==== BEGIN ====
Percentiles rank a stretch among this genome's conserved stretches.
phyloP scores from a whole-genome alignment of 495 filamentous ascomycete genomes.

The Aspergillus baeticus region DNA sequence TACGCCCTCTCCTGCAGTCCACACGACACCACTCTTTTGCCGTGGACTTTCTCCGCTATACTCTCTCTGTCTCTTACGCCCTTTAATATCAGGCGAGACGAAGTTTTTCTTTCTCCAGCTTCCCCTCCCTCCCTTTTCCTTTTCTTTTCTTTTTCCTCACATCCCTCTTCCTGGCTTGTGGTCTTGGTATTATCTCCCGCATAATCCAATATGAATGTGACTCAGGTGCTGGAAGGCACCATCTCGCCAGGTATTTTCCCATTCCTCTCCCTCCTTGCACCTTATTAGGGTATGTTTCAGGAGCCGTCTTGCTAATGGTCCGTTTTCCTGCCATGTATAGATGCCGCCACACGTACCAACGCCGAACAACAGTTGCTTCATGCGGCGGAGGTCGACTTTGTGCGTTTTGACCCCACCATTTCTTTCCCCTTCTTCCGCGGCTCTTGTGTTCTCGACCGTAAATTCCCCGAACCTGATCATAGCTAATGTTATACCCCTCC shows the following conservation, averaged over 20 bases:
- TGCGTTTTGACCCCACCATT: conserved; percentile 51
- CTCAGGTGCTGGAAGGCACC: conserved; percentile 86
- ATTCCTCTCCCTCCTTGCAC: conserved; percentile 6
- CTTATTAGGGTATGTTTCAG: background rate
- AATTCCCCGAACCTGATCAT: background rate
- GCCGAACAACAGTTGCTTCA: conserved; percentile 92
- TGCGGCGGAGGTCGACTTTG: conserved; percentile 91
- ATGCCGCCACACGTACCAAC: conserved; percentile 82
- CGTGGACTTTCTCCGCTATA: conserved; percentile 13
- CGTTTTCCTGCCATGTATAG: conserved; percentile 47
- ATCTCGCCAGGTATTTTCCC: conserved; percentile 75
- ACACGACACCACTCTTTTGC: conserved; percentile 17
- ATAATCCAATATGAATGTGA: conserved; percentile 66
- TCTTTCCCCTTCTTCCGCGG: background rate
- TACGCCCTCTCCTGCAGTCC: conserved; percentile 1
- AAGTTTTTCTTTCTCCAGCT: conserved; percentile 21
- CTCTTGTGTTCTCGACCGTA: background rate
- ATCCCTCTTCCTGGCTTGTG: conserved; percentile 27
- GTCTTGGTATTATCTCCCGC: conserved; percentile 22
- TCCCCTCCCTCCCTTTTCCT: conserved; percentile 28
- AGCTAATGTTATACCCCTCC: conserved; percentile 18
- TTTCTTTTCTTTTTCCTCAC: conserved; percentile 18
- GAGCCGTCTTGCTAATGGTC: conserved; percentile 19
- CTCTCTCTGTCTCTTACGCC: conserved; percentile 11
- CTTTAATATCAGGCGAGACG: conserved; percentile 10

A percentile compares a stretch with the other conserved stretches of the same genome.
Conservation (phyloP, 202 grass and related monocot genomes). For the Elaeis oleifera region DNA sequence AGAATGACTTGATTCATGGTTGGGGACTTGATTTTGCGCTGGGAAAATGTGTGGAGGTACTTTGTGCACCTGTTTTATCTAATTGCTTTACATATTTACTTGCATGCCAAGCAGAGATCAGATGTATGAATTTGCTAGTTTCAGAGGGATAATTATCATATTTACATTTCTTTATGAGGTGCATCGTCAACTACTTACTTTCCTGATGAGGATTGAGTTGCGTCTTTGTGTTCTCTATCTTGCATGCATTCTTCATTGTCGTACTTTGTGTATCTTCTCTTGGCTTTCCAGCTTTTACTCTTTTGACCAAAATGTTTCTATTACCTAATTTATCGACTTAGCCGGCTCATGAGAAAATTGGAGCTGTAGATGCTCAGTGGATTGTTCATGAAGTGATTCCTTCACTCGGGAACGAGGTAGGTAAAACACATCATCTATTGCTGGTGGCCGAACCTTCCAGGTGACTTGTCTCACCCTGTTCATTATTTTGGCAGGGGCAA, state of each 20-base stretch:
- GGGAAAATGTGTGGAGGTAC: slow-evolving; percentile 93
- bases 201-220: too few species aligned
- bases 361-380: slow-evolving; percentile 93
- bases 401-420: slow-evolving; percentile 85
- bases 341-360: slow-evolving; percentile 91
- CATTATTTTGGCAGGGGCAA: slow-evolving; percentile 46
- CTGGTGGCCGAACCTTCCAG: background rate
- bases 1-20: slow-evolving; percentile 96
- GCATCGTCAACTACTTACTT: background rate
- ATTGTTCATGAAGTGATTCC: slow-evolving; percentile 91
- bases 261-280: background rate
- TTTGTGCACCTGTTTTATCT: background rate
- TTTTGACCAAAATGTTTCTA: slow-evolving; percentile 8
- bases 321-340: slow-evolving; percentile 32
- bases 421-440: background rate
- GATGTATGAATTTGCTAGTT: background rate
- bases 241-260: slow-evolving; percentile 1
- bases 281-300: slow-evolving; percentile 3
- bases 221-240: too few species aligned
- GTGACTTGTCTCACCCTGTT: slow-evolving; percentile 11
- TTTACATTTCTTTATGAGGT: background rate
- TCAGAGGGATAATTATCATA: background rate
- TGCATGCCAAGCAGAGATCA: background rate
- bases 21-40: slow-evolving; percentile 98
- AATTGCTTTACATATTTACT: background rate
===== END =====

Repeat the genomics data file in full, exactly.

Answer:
Percentiles rank a stretch among this genome's conserved stretches.
phyloP scores from a whole-genome alignment of 495 filamentous ascomycete genomes.

The Aspergillus baeticus region DNA sequence TACGCCCTCTCCTGCAGTCCACACGACACCACTCTTTTGCCGTGGACTTTCTCCGCTATACTCTCTCTGTCTCTTACGCCCTTTAATATCAGGCGAGACGAAGTTTTTCTTTCTCCAGCTTCCCCTCCCTCCCTTTTCCTTTTCTTTTCTTTTTCCTCACATCCCTCTTCCTGGCTTGTGGTCTTGGTATTATCTCCCGCATAATCCAATATGAATGTGACTCAGGTGCTGGAAGGCACCATCTCGCCAGGTATTTTCCCATTCCTCTCCCTCCTTGCACCTTATTAGGGTATGTTTCAGGAGCCGTCTTGCTAATGGTCCGTTTTCCTGCCATGTATAGATGCCGCCACACGTACCAACGCCGAACAACAGTTGCTTCATGCGGCGGAGGTCGACTTTGTGCGTTTTGACCCCACCATTTCTTTCCCCTTCTTCCGCGGCTCTTGTGTTCTCGACCGTAAATTCCCCGAACCTGATCATAGCTAATGTTATACCCCTCC shows the following conservation, averaged over 20 bases:
- TGCGTTTTGACCCCACCATT: conserved; percentile 51
- CTCAGGTGCTGGAAGGCACC: conserved; percentile 86
- ATTCCTCTCCCTCCTTGCAC: conserved; percentile 6
- CTTATTAGGGTATGTTTCAG: background rate
- AATTCCCCGAACCTGATCAT: background rate
- GCCGAACAACAGTTGCTTCA: conserved; percentile 92
- TGCGGCGGAGGTCGACTTTG: conserved; percentile 91
- ATGCCGCCACACGTACCAAC: conserved; percentile 82
- CGTGGACTTTCTCCGCTATA: conserved; percentile 13
- CGTTTTCCTGCCATGTATAG: conserved; percentile 47
- ATCTCGCCAGGTATTTTCCC: conserved; percentile 75
- ACACGACACCACTCTTTTGC: conserved; percentile 17
- ATAATCCAATATGAATGTGA: conserved; percentile 66
- TCTTTCCCCTTCTTCCGCGG: background rate
- TACGCCCTCTCCTGCAGTCC: conserved; percentile 1
- AAGTTTTTCTTTCTCCAGCT: conserved; percentile 21
- CTCTTGTGTTCTCGACCGTA: background rate
- ATCCCTCTTCCTGGCTTGTG: conserved; percentile 27
- GTCTTGGTATTATCTCCCGC: conserved; percentile 22
- TCCCCTCCCTCCCTTTTCCT: conserved; percentile 28
- AGCTAATGTTATACCCCTCC: conserved; percentile 18
- TTTCTTTTCTTTTTCCTCAC: conserved; percentile 18
- GAGCCGTCTTGCTAATGGTC: conserved; percentile 19
- CTCTCTCTGTCTCTTACGCC: conserved; percentile 11
- CTTTAATATCAGGCGAGACG: conserved; percentile 10

A percentile compares a stretch with the other conserved stretches of the same genome.
Conservation (phyloP, 202 grass and related monocot genomes). For the Elaeis oleifera region DNA sequence AGAATGACTTGATTCATGGTTGGGGACTTGATTTTGCGCTGGGAAAATGTGTGGAGGTACTTTGTGCACCTGTTTTATCTAATTGCTTTACATATTTACTTGCATGCCAAGCAGAGATCAGATGTATGAATTTGCTAGTTTCAGAGGGATAATTATCATATTTACATTTCTTTATGAGGTGCATCGTCAACTACTTACTTTCCTGATGAGGATTGAGTTGCGTCTTTGTGTTCTCTATCTTGCATGCATTCTTCATTGTCGTACTTTGTGTATCTTCTCTTGGCTTTCCAGCTTTTACTCTTTTGACCAAAATGTTTCTATTACCTAATTTATCGACTTAGCCGGCTCATGAGAAAATTGGAGCTGTAGATGCTCAGTGGATTGTTCATGAAGTGATTCCTTCACTCGGGAACGAGGTAGGTAAAACACATCATCTATTGCTGGTGGCCGAACCTTCCAGGTGACTTGTCTCACCCTGTTCATTATTTTGGCAGGGGCAA, state of each 20-base stretch:
- GGGAAAATGTGTGGAGGTAC: slow-evolving; percentile 93
- bases 201-220: too few species aligned
- bases 361-380: slow-evolving; percentile 93
- bases 401-420: slow-evolving; percentile 85
- bases 341-360: slow-evolving; percentile 91
- CATTATTTTGGCAGGGGCAA: slow-evolving; percentile 46
- CTGGTGGCCGAACCTTCCAG: background rate
- bases 1-20: slow-evolving; percentile 96
- GCATCGTCAACTACTTACTT: background rate
- ATTGTTCATGAAGTGATTCC: slow-evolving; percentile 91
- bases 261-280: background rate
- TTTGTGCACCTGTTTTATCT: background rate
- TTTTGACCAAAATGTTTCTA: slow-evolving; percentile 8
- bases 321-340: slow-evolving; percentile 32
- bases 421-440: background rate
- GATGTATGAATTTGCTAGTT: background rate
- bases 241-260: slow-evolving; percentile 1
- bases 281-300: slow-evolving; percentile 3
- bases 221-240: too few species aligned
- GTGACTTGTCTCACCCTGTT: slow-evolving; percentile 11
- TTTACATTTCTTTATGAGGT: background rate
- TCAGAGGGATAATTATCATA: background rate
- TGCATGCCAAGCAGAGATCA: background rate
- bases 21-40: slow-evolving; percentile 98
- AATTGCTTTACATATTTACT: background rate